Most public company recipients of Paycheck Protection Program loans have elected not to return the funds.  Based on a review of SEC filings and published SBA data, this post on Bryan Cave Leighton Paisner’s banking blog, BankBCLP.com, analyzes the statistics to see who returned Paycheck Protection Program loans.  Among the findings, 88% of public borrowers that received PPP loans elected to retain their PPP proceeds and 75% of borrowers approved for PPP loans of between $5 and $10 million did the same.

Read more here.

Lawsuits challenge alleged false proxy statements about commitment to diversity

A well-known plaintiffs’ law firm recently filed derivative lawsuits against four prominent companies, alleging false proxy disclosures and breaches of fiduciary duties.  The allegations focus on the absence of Black directors and executive leadership, and in some cases other persons of color, and very few Black employees, and purported false statements about the companies’ commitment to diversity.

The allegations of proxy statement misstatements, which include breaches of the duty of candor, vary somewhat among the complaints, but generally focus on:

  • Statements touting the board’s consideration of diversity in the nominating process;
  • Statements regarding the importance of diversity and inclusion in the company’s employment practices;
  • The absence of terms limits and the failure to discuss their effect on the nomination of Blacks and minorities; and
  • The failure to consider diversity and inclusion goals in executive compensation decisions and the lack of disclosure of the company’s unlawful discriminatory hiring and pay practices.

The complaints typically cite disclosures in the corporate governance and CD&A sections of the proxy statement, but in some cases also focus on company responses to shareholder proposals that relate to diversity and employment practices.

The allegations of breaches of fiduciary duties focus on directors’ failure to oversee compliance with anti-discrimination laws, citing class action settlements and/or government investigations regarding gender or other discrimination, and failing to ensure the inclusion of diverse candidates as directors, citing board committee charters and proxy disclosures.  Some of the complaints also challenged director and/or executive compensation as excessive or unjust in light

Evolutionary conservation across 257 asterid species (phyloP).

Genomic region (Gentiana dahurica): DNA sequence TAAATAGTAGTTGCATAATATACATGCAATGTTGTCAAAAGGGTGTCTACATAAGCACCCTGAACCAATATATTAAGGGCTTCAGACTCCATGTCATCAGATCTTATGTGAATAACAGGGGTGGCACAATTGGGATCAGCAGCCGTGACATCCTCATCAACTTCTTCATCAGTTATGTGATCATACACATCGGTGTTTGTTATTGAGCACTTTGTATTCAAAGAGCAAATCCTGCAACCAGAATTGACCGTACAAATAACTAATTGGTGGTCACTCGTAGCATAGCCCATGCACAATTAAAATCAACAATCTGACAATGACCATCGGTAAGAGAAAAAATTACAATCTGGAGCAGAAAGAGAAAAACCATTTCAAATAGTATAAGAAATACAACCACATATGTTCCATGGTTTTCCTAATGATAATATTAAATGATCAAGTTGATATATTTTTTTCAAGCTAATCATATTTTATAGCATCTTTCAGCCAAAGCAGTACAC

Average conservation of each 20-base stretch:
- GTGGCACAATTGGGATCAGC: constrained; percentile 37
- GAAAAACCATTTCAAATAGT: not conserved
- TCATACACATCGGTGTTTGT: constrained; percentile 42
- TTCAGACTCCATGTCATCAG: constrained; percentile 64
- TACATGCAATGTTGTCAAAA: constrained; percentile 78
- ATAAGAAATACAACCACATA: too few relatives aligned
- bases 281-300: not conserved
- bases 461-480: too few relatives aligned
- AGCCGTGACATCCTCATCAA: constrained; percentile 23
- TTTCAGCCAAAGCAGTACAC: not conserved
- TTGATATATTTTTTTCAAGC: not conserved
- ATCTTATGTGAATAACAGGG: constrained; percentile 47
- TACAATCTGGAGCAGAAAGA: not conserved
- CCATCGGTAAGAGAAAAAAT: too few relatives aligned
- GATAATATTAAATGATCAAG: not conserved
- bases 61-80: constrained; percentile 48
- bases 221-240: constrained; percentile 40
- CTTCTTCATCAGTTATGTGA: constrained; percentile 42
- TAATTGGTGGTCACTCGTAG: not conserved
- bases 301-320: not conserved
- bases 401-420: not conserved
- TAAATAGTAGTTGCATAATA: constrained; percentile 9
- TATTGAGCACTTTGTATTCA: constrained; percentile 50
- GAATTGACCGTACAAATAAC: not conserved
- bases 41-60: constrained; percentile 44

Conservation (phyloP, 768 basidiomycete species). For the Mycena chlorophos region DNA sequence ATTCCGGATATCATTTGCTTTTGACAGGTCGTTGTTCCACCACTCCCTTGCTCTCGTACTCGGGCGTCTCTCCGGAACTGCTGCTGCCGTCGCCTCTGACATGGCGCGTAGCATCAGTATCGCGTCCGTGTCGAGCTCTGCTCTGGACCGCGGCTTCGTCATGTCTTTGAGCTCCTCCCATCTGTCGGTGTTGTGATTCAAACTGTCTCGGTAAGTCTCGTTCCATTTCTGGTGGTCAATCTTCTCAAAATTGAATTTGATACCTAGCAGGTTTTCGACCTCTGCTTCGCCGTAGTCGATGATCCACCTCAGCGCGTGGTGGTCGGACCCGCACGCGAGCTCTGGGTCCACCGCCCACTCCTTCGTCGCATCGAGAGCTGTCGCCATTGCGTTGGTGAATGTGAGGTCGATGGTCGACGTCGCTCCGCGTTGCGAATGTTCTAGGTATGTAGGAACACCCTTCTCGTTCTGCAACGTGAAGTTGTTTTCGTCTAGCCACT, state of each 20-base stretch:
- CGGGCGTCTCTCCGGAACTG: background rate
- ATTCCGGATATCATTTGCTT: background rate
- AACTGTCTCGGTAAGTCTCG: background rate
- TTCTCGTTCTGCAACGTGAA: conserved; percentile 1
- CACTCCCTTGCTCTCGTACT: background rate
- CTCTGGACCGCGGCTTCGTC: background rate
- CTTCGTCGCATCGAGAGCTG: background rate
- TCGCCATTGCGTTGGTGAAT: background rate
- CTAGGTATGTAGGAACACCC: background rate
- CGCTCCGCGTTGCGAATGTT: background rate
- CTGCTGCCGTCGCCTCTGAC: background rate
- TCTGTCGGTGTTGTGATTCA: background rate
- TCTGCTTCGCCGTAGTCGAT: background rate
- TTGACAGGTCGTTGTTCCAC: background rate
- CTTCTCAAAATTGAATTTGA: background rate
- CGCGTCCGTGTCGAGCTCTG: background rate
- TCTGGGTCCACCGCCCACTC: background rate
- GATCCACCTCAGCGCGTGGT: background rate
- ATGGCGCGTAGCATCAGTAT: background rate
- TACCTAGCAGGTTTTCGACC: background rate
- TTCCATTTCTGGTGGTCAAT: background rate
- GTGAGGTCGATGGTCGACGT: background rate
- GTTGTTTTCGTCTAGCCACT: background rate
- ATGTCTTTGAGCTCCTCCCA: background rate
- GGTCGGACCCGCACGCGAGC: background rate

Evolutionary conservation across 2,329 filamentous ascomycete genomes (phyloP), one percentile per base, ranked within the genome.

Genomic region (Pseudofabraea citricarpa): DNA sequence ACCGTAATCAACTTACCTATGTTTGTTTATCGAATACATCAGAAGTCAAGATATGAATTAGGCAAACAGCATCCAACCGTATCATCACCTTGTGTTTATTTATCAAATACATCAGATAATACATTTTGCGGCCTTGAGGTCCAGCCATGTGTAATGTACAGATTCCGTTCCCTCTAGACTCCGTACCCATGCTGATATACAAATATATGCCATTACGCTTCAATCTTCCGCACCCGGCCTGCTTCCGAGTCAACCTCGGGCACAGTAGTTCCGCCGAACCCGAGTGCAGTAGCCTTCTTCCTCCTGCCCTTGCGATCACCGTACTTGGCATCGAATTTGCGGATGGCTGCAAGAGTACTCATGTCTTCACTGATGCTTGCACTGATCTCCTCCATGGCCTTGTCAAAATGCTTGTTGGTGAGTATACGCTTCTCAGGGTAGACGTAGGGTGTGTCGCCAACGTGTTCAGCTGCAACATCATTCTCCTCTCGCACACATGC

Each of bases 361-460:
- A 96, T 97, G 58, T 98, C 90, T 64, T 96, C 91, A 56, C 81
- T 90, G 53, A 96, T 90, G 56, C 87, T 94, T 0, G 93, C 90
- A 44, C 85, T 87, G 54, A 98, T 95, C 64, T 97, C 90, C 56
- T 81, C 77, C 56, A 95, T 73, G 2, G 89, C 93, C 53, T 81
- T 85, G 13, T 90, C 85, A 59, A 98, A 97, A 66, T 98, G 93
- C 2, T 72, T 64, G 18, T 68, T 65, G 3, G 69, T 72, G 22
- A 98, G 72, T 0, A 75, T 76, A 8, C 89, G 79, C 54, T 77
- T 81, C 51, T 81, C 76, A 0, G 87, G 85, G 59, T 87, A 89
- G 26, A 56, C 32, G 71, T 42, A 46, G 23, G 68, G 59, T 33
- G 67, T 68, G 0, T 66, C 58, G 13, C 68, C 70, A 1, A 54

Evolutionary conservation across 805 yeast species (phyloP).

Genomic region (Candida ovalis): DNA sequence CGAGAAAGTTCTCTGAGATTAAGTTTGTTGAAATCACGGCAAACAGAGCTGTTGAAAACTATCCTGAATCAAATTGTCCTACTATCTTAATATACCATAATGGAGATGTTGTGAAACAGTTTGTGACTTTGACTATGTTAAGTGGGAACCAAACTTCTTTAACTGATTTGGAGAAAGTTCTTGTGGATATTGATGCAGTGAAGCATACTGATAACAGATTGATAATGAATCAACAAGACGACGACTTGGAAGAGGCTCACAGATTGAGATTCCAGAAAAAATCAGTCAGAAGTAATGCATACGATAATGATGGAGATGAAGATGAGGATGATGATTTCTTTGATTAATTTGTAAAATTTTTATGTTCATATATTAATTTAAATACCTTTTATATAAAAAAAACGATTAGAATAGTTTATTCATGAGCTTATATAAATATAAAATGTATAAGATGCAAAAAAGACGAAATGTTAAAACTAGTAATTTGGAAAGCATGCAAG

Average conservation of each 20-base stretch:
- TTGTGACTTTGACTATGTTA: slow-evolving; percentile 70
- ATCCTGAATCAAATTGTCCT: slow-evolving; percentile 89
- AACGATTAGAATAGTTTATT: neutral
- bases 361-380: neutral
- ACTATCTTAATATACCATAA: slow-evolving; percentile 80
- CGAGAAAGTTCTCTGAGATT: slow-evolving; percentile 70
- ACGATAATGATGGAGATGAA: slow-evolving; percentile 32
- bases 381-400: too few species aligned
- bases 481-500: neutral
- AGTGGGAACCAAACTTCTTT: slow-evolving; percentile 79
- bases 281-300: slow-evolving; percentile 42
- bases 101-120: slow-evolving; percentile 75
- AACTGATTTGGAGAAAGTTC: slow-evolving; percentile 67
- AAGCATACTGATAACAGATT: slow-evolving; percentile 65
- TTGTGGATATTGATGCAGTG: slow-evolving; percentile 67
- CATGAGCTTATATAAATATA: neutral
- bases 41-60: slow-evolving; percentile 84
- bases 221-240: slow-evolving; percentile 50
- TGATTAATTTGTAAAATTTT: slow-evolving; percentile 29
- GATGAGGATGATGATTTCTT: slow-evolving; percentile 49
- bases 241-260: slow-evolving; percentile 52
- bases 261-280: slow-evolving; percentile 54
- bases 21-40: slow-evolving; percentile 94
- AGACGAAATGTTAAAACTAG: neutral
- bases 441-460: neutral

ISS opens 2021 Annual Policy Survey, following call to voluntarily disclose ethnicity of directors, officers

Institutional Shareholder Services Inc. (ISS) opened its 2021 Annual Policy Survey on July 29, 2020, to seek input from institutional investors, public companies, directors and others to begin development of ISS’ annual benchmark policies and assess potential policy changes for 2021 and beyond.  The survey will close on August 21, 2020, at 5 p.m. ET.

This year’s survey includes questions related to recently released ISS policy guidance on issues related to the COVID-19 pandemic, including annual general meeting formats and stakeholder expectations regarding compensation and adjustments to incentives.  The survey also requests feedback on a global level related to climate change risk, sustainable development goals, auditors and audit committees, and racial and ethnic diversity on corporate boards. As in prior years, after analysis and consideration of the survey responses, among other inputs, ISS will open a public comment period in October for all interested market participants on the proposed changes to 2021 benchmark voting policies.

Earlier this month, ISS sent letters to multiple public companies asking them to voluntarily disclose “information on the self-identified race/ethnicity of each of the company’s directors and named executive officers (NEOs), to the extent that the company and the individual directors or NEOs are willing to provide this.”  The letter allows each director or officer to disclose up to three classifications from multiple categories, largely drawn from the OMB Standards for the Classification of Race and Ethnicity. Individuals may also provide supplemental information in free-text fields.

The letter states the request is driven by the